A Reference Resource
A Life in Brief
John Tyler signaled the last gasp of the Old Virginia aristocracy in the White House. Born a few years after the American Revolution in 1790 to an old family from Virginia's ruling class, Tyler graduated from the College of William and Mary at the age of seventeen, studied law, and went to work for a prestigious law firm in Richmond. At twenty-one, Tyler had used his father's contacts to gain a seat in the Virginia House of Delegates where he began immediately fighting the Bank of the United States, which he opposed as a broadening of nationalist power. After serving an uneventful stint in the military during the War of 1812, Tyler won election to the House of Representatives and quickly became a Washington insider, seen frequently at Dolly Madison's posh parties.
Champion of Southern Power
As a southern planter, Tyler bitterly opposed a strong standing army, tariffs, and extending the vote to men without property, resenting this challenge to traditional southern power. The popular Andrew Jackson of Tennessee represented everything in politics that Tyler was against, especially the new voting power of the West. When Jackson's government attempted to restrict slavery in new states west of Missouri, Tyler saw it as such an abuse of federal power that he resigned from Congress in disgust.
When he returned to Washington in 1827, Tyler reluctantly supported Jackson's reelection in 1832 but became furious when Jackson threatened to use federal force against South Carolina when the state renounced federal tariffs. Twice he stridently condemned the President on the Senate floor for what he considered the President's abuse of executive power. Disgusted with Jackson, Tyler teamed up with Henry Clay and Daniel Webster to form the new Whig Party.
Martin Van Buren's failure to alleviate the economic depression which followed Andrew Jackson's presidency gave the Whigs the chance they needed in 1840. The Whigs' presidential candidate, William Henry Harrison, was marketed as a humble frontiersman, the "Log Cabin and Hard Cider" candidate, despite the fact that he was highly educated, wealthy, and descended from Virginia's ruling class. John Tyler was selected as his running mate to appeal to the South. Under the slogan, "Tippecanoe and Tyler Too," Harrison and Tyler won the election with broad populist support in a backlash against Van Buren's insider ways. Ironically, Tyler was propelled into office by the commoners he had formerly tried so hard to lock out.
Orderly Transfer of Power
On the day of his inaugural, Harrison gave a rambling two-hour speech outdoors in freezing weather without coat or hat. A month later he was dead. Tyler, who had returned to his Virginia plantation after the inaugural, was rushed to Washington to fill the vacant presidency. Because no President had ever died in office before, some felt that Tyler was merely an acting or interim President. Tyler firmly asserted that the Constitution gave him full and unqualified powers of office and had himself sworn in immediately as President, setting a critical precedent for an orderly transfer of power following a President's death. Fearing that he would alienate Harrison's supporters, Tyler decided to keep the dead President's entire cabinet even though several members were openly hostile to Tyler and resented his assumption of the office. After Tyler vetoed a bill to resurrect the Bank of the United States, his entire cabinet resigned in protest, with the exception of Secretary of State Webster, then in the midst of sensitive negotiations with Great Britain. During his second year in office, the Whigs, led by Henry Clay, expelled him from the party and tried to have him impeached. The Whigs had to settle for one of their committees passing a resolution of censure against the President.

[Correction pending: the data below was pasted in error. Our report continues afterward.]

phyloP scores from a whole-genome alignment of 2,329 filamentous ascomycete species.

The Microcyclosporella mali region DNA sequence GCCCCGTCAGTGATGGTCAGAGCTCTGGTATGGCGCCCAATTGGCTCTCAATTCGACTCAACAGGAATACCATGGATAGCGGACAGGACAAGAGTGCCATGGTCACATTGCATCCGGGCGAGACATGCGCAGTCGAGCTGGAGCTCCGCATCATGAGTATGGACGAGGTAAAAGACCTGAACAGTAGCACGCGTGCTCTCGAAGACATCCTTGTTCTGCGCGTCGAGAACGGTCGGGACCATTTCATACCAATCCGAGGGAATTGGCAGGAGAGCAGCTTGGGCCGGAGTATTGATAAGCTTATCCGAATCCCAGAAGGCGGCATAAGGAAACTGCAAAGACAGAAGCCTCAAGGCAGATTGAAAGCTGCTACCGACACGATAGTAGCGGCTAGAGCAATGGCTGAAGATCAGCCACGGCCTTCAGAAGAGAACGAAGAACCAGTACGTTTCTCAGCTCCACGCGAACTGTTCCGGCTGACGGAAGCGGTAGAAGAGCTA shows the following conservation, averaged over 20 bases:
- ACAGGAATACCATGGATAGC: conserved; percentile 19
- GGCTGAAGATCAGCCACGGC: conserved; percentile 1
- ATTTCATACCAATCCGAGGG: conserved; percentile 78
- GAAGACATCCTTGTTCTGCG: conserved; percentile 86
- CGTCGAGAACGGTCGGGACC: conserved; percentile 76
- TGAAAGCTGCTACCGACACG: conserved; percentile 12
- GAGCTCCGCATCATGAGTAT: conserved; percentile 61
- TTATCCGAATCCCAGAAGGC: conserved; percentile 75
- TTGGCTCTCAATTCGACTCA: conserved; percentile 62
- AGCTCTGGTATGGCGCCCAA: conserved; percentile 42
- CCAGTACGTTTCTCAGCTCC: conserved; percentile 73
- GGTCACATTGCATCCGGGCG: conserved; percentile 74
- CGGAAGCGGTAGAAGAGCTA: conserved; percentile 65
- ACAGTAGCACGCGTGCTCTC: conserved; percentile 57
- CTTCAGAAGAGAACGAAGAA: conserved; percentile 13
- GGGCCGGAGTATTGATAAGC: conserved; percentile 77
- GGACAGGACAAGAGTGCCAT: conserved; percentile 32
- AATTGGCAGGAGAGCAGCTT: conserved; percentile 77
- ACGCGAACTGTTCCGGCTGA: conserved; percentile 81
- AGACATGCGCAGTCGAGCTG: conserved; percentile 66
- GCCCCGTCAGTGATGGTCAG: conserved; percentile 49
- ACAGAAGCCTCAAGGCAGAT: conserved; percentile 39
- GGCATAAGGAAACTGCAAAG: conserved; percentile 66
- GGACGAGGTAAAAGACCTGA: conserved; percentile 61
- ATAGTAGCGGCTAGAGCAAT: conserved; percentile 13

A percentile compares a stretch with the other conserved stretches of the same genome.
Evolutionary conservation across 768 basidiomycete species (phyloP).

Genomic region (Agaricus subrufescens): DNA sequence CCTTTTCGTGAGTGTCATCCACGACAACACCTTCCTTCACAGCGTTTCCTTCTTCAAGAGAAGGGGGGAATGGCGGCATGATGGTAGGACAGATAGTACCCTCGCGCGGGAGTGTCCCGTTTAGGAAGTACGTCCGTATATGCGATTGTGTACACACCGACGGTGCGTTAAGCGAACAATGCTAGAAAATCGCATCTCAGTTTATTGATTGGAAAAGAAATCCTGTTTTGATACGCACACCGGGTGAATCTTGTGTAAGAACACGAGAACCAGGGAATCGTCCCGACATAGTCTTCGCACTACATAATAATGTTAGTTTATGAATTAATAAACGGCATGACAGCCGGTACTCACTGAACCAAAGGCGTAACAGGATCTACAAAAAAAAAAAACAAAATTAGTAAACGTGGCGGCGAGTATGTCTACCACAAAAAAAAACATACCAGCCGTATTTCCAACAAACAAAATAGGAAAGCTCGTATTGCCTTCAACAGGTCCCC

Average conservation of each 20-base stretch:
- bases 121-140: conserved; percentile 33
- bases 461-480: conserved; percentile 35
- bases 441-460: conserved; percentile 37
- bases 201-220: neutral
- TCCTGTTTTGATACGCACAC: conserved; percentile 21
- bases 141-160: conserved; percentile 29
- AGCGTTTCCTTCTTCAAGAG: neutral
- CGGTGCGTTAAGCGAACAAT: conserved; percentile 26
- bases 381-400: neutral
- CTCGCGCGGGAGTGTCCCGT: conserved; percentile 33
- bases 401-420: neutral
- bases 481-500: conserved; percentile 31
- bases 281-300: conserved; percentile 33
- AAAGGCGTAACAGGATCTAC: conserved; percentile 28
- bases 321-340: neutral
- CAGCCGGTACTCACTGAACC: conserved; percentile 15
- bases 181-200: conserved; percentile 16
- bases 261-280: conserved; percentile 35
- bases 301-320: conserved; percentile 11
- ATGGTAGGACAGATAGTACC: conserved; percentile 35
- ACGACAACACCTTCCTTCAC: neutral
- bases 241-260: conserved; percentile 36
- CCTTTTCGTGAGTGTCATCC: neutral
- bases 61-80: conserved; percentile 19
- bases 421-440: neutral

In a bid for reelection, Tyler worked to annex Texas, against the wishes of abolitionists who feared that it would become another slave state. Tyler's Democratic rival, James Polk, blunted the issue by also endorsing Texas statehood. Tyler pushed ahead though, introducing Texas annexation to Congress as a joint resolution requiring only a majority vote of each chamber of Congress, thereby dodging the two-thirds majority required to ratify a treaty. This approach succeeded in achieving Texas's incorporation into the Union.
The 1844 presidential election boiled down to a fight between Tyler, Polk, and Henry Clay. Fearing that he and Polk might split the vote, handing the election to Clay, Tyler voluntarily withdrew, consoling himself that at least he took Clay down with him. In a final insult, Congress overrode his veto of a military appropriation, marking the first override of a presidential veto in American history. The nearly bankrupt Tyler moved back to his plantation in Virginia with his second wife, Julia Gardiner Tyler. Just prior to the Civil War, Tyler chaired the Richmond Convention, which attempted to reconcile the North and South. When Lincoln rejected his proffered compromises, Tyler became a leading proponent of Southern secession.